Executive Travel

  • Date:01 Oct 2007
  • Type:CompanyDirectorMagazine

David Bell details why demand for private jets has been soaring in recent years and what types of aircraft and support are available to high flying Australian businesses.

Jet ownership takes off


A robust economy, strong Australian dollar, the resources boom and changing perceptions about the utility of business aircraft have contributed to the rapid growth in the number of aircraft used for business purposes in Australia and for long range flights beyond our shores.

Business jets based in Australia have increased from 80 aircraft in 2004 to112 aircraft in September, 2007. That’s an increase of 40 per cent over three years.

Acceptance of business aircraft by the Australian corporate community is now a reality and further growth is assured with a record order backlog of almost 20 new aircraft anticipated by the end of 2007.

Business aircraft can be cost effective via outright purchase, lease finance, charter and the emergence of a ‘fractional’ product in Australia which in some circumstances enables the business aircraft to be an ‘off-balance sheet’ item but 100 per cent tax deductible.

The most successful companies around the world operate business aircraft. There are over 20,000 aircraft in the worldwide fleet.

Today’s fast-paced business environment enhances the value of aircraft as a business tool. Scheduling flexibility is a powerful asset. Customer meetings do not have to end because your flight is leaving – your flight will wait. The office environment aboard your business aircraft provides the opportunity to work with colleagues or customers in a private, secure environment, improving creativity, communication, productivity and company profits.

The recent accelerated growth of business aviation throughout Australia has been accompanied by an increase in activity of the Australian Business Aircraft Association (ABAA), which acts as a collective voice for the business aviation community in Australia and assists its members in all aviation matters.

The ABAA is one of 13 business aviation associations around the world and is a member of the International Business Aviation Council (IBAC), based in Montreal, Canada. The primary aim of the IBAC and all business aviation associations is to advocate safety, security and efficiency of business aviation.

Potential owners and operators of business aircraft have an excellent range of aircraft to choose from which are well supported in Australia. Entry level prop-jet aircraft such as the Pilatus PC12, Cessna Caravan and Beech King Air are particularly well suited to Australian outback conditions of unprepared airfields.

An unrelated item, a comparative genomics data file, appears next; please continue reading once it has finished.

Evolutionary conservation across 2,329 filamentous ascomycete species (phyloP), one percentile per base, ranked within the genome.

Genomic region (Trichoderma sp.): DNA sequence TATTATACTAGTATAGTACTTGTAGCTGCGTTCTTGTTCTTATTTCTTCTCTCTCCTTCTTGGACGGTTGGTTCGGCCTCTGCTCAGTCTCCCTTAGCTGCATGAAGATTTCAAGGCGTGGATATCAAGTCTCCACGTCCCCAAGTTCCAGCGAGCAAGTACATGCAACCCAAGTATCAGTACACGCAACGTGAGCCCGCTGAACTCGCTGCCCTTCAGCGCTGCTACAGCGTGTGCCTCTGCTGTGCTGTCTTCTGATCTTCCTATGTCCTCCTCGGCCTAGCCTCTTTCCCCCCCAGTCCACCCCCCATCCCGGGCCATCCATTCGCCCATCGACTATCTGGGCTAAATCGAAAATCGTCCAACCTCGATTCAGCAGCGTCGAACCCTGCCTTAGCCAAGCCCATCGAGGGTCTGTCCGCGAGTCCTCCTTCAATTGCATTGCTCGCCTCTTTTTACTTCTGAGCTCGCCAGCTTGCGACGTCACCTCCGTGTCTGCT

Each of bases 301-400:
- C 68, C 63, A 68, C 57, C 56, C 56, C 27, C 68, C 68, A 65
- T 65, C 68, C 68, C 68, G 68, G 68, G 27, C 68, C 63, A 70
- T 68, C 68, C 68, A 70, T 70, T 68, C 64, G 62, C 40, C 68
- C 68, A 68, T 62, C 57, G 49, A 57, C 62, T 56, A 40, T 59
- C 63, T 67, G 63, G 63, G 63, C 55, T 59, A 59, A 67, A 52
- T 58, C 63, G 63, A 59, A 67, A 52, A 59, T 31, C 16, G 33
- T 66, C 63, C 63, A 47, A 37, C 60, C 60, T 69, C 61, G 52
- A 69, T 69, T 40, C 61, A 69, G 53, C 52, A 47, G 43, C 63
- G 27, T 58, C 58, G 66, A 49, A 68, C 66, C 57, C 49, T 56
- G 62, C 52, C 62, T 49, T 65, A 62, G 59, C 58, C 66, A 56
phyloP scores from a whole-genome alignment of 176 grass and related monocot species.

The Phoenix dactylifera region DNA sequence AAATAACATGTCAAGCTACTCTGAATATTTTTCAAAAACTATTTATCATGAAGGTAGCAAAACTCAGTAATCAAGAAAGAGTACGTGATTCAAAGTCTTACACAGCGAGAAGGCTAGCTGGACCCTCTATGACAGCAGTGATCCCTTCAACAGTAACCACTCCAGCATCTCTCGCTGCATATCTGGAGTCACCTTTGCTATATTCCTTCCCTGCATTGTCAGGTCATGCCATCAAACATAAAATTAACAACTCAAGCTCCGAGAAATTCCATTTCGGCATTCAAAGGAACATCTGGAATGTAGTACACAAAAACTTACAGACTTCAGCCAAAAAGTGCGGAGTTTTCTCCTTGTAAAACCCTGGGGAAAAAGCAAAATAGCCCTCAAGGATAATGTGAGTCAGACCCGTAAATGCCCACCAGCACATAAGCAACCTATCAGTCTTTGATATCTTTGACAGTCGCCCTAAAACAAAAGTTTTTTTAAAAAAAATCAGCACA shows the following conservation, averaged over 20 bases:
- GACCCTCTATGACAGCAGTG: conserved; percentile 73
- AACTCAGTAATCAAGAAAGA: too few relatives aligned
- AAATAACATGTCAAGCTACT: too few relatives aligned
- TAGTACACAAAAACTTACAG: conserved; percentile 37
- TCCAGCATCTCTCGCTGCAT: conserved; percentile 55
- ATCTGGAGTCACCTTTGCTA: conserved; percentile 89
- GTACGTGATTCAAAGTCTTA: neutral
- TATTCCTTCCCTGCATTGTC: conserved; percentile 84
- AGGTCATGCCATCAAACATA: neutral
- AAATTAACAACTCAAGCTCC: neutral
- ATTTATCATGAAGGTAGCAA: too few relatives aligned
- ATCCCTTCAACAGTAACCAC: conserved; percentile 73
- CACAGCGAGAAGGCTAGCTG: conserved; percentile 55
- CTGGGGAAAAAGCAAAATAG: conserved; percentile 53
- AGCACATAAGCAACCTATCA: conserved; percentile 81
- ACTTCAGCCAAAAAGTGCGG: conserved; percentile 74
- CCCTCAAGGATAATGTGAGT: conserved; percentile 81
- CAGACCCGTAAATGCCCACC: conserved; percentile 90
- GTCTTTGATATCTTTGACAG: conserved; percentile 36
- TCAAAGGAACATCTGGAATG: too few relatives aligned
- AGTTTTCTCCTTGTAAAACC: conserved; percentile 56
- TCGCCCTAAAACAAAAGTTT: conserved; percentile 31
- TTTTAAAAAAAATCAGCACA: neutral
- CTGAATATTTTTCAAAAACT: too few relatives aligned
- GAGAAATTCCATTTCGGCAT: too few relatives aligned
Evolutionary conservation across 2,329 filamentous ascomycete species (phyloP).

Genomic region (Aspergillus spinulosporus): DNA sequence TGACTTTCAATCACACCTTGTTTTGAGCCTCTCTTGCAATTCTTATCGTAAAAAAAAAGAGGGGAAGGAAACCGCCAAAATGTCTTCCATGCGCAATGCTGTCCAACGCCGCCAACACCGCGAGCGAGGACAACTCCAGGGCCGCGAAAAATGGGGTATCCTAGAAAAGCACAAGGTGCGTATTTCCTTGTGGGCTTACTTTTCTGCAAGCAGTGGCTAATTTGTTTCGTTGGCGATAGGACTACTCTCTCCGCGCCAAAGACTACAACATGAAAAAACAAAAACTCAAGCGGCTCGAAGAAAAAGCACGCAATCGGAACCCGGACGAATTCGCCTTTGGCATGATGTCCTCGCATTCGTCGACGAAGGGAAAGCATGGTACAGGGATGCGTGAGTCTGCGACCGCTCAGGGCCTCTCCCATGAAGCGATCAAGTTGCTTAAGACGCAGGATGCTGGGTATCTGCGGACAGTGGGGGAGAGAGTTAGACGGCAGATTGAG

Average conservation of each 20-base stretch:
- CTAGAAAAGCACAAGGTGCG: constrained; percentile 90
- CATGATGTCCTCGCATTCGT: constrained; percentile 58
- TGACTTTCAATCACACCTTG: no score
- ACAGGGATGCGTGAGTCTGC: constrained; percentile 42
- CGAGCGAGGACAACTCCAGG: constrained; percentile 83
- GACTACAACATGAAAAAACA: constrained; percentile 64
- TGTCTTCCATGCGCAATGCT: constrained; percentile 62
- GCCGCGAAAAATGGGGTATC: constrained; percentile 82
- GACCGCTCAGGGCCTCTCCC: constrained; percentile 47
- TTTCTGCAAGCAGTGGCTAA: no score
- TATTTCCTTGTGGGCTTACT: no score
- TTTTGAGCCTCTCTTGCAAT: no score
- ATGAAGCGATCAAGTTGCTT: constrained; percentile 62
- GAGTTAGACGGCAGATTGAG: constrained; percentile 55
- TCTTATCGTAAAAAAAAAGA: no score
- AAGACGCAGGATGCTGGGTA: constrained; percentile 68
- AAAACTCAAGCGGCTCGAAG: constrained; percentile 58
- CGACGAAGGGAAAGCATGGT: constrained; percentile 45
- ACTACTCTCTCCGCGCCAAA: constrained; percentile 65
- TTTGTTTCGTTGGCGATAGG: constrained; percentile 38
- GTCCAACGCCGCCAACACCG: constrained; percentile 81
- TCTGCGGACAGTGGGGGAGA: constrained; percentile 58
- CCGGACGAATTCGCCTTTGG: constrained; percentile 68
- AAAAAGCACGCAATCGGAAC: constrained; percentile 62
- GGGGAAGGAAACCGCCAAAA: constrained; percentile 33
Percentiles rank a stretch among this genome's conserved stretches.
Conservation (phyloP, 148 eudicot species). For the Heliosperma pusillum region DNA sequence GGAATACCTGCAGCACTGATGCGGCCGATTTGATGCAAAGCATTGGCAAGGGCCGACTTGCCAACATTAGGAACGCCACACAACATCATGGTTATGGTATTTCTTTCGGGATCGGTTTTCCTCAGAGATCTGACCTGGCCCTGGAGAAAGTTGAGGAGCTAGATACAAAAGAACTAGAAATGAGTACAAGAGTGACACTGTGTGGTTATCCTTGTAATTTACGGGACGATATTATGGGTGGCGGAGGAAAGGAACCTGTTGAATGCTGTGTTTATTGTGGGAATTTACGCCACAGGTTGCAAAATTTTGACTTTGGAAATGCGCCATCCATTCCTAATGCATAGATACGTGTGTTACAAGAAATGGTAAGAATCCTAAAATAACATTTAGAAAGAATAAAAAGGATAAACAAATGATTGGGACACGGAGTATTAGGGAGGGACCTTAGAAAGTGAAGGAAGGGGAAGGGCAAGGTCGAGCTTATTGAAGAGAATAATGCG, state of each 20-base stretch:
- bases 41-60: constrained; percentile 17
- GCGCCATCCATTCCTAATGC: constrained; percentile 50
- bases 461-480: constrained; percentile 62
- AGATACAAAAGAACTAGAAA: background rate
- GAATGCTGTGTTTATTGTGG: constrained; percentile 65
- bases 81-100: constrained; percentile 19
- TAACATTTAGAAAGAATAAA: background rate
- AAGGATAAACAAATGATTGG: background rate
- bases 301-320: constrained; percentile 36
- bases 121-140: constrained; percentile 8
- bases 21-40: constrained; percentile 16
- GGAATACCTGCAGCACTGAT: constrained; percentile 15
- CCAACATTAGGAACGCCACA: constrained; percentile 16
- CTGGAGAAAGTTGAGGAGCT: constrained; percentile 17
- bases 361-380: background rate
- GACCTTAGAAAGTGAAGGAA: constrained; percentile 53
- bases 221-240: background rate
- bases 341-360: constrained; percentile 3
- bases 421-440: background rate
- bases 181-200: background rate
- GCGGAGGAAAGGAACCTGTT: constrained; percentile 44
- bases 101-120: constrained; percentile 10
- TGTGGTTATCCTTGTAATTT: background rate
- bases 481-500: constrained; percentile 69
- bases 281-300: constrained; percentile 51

Small business jets, sometimes piloted by their owners have been popular with Australian entrepreneurs, corporations and charter companies for over 30 years. These include the Cessna Citation 500, 525, 550 and 560; Beech Premier and Beech 400A; Learjet 35 and 36; and Dassault Falcon 10.

Several manufacturers have recently developed even smaller business jets known as VLJs or very light jets. These include the Eclipse 500, the Cessna Mustang 510 (the first example arrived in Australia July 2007) and the soon to be certified Embraer Phenom from Brazil.

Mid-size business jets are well suited to Australia as they are often capable of flying longer distances across the continent, sometimes carrying eight or more passengers. Examples of some Australian registered aircraft in this broad category include the Cessna Citation 650, 680 and 750; Bombardier Learjet 45 and 60; Bombardier Challenger 604 and 605; Hawker 800XP and 850XP; and Dassault Falcon 2000.

Larger business jets are also available for extra long distance and intercontinental travel. Several Australian companies and the Federal Government operate aircraft in this category including Bombardier Global Express, Dassault Falcon 900, Gulfstream GIV/GV and Boeing BBJ.

The ABAA has held a Business Aviation Seminar each year since 2004 with this year’s event to be held at the Hyatt, Coolum, Queensland, on October 17. It is open to prospective business aircraft owners and operators.


David Bell is executive director of the Australian Business Aircraft Association Inc. abaadbell@optusnet.com.au